Dance Diva: What's a shy dancer to do?
Dear Dance Diva,
With so many new dancers in the club, what is the best way for the shy beginners to get out on the floor more often? I know some of the guys are afraid to make that long walk to ask someone they don’t know and many of the girls sit bunched together, making guys think they are not available or interested in dancing. What would you suggest?
New Dancer and a Little Shy
If the Dance Diva had her way, she would probably just stick two fingers in her mouth, give an ear-shattering whistle and stop all the action until she’d hauled these two timid groups together and tell them to cowboy up. But then, admittedly, she is not known for her subtlety. The main problem you’re confronted with here is that you just can’t mandate people’s behavior. Most newcomer’s reluctance is due to a lack of confidence, familiarity and comfort level. Until they gain a modicum of each, they’re likely to send out negative signals, whether intentionally or obliviously. Still, there are a few ways to end-run these tendencies that might help.
Newcomers should be encouraged to take part in the pre-dance lessons and instructors for those classes should be trained in how to facilitate connections between the students. They must insist on frequent rotations and name exchange with every rotation and should suggest the participants seek each other out during the following dance to practice the new moves and cement their acquaintances.
As for the newcomers themselves, they should bear in mind that no one is going to be asked to dance if they refuse to make eye contact, insist upon remaining sequestered in remote corners, or fail to get up the gumption to walk across the room. Rejection is an unpleasant but infrequent part of life—on the dance floor and off—but if you’re not willing to risk it, you’re never going to have a steady stream of partners. For you beginners who are shy but are secretly longing for more requests (this goes for men and ladies), a smile on your face and direct eye contact can make a world of difference. Is it scary? For a few seconds, maybe. Is it worth it? Definitely.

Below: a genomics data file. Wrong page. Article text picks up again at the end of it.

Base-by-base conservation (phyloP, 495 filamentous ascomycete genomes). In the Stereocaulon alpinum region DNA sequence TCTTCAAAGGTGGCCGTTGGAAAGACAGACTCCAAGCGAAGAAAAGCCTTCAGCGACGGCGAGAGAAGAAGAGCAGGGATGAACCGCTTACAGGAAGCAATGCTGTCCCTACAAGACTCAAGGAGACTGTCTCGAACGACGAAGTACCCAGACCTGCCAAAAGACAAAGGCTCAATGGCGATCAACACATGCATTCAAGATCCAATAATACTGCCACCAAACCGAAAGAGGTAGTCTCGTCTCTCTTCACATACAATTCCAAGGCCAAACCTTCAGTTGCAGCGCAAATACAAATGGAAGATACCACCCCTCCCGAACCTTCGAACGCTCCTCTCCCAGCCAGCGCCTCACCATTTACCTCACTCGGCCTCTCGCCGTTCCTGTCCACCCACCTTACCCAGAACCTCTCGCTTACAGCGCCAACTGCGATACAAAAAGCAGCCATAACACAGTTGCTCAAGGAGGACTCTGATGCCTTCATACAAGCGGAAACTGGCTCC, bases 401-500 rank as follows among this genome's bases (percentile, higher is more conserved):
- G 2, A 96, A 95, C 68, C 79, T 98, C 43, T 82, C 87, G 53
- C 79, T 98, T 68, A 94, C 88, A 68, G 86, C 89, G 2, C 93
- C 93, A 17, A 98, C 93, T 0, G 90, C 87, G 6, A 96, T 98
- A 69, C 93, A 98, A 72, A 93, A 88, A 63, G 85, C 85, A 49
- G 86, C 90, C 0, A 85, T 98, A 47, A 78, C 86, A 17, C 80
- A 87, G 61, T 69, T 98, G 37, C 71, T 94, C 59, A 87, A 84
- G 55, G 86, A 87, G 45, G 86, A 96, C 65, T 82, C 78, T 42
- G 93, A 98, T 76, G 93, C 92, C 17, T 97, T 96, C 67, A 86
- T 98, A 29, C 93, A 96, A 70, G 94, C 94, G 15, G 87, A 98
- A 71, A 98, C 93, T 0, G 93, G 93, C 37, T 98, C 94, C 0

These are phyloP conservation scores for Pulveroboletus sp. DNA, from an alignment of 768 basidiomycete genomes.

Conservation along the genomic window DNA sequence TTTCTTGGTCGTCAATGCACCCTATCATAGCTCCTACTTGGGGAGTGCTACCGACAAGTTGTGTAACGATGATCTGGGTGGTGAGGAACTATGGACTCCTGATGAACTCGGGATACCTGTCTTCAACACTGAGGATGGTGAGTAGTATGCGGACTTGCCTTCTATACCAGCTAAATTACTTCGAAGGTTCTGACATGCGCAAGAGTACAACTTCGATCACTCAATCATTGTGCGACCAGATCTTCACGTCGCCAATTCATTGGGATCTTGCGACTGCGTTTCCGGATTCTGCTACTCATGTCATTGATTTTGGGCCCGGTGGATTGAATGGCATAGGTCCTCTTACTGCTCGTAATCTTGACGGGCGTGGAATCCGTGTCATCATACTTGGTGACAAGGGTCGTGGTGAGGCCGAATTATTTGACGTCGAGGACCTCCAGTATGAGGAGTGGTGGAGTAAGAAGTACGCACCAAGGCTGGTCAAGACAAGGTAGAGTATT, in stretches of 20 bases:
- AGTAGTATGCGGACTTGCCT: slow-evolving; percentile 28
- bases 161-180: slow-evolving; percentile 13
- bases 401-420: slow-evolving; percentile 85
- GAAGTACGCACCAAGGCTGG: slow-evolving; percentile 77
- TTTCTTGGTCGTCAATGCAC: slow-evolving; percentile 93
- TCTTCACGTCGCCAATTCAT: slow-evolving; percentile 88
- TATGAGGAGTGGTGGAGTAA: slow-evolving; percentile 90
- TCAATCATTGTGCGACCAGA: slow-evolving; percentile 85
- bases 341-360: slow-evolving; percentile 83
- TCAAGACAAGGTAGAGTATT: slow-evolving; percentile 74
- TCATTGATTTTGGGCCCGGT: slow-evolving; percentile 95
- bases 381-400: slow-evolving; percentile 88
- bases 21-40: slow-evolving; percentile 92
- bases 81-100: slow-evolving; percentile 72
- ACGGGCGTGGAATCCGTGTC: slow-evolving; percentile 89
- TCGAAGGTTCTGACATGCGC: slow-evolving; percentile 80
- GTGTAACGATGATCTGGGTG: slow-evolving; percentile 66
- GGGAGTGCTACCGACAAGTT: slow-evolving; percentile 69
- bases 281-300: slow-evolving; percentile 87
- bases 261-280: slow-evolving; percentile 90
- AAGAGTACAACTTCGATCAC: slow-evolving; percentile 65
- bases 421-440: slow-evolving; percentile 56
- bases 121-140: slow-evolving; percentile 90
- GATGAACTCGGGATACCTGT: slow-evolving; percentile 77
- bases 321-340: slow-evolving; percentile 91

There are a number of things the club might also do (with some advanced planning) that could help, like: designating certain dances as “especially for newcomers”, (using common dance music with an easily distinguishable beat and having beginners select other beginning partners), encouraging experienced dancers to facilitate connections between a newcomer they’ve danced with and another obvious newcomer, designating ladies’ choice dances and “musical chairs” songs (where everyone has to move to a new spot and introduce themselves to a new partner), as well as “blind date” numbers (where dancers must select a partner they’ve never danced with before).
Ultimately, there is only so much that you can do. Eventually, if newcomers are interested enough in improving and increasing their dancing, the inhibitions will ease and, without coercion, they will make themselves more accessible. Until then, the best thing that you can do is try to create an atmosphere of friendliness, acceptance and encouragement.
©Dance Diva (aka Carrie Seidman). Previously appeared in newsletters of the Albuquerque Dance Club (www.nmdance.com). Reprints by express permission of the author only.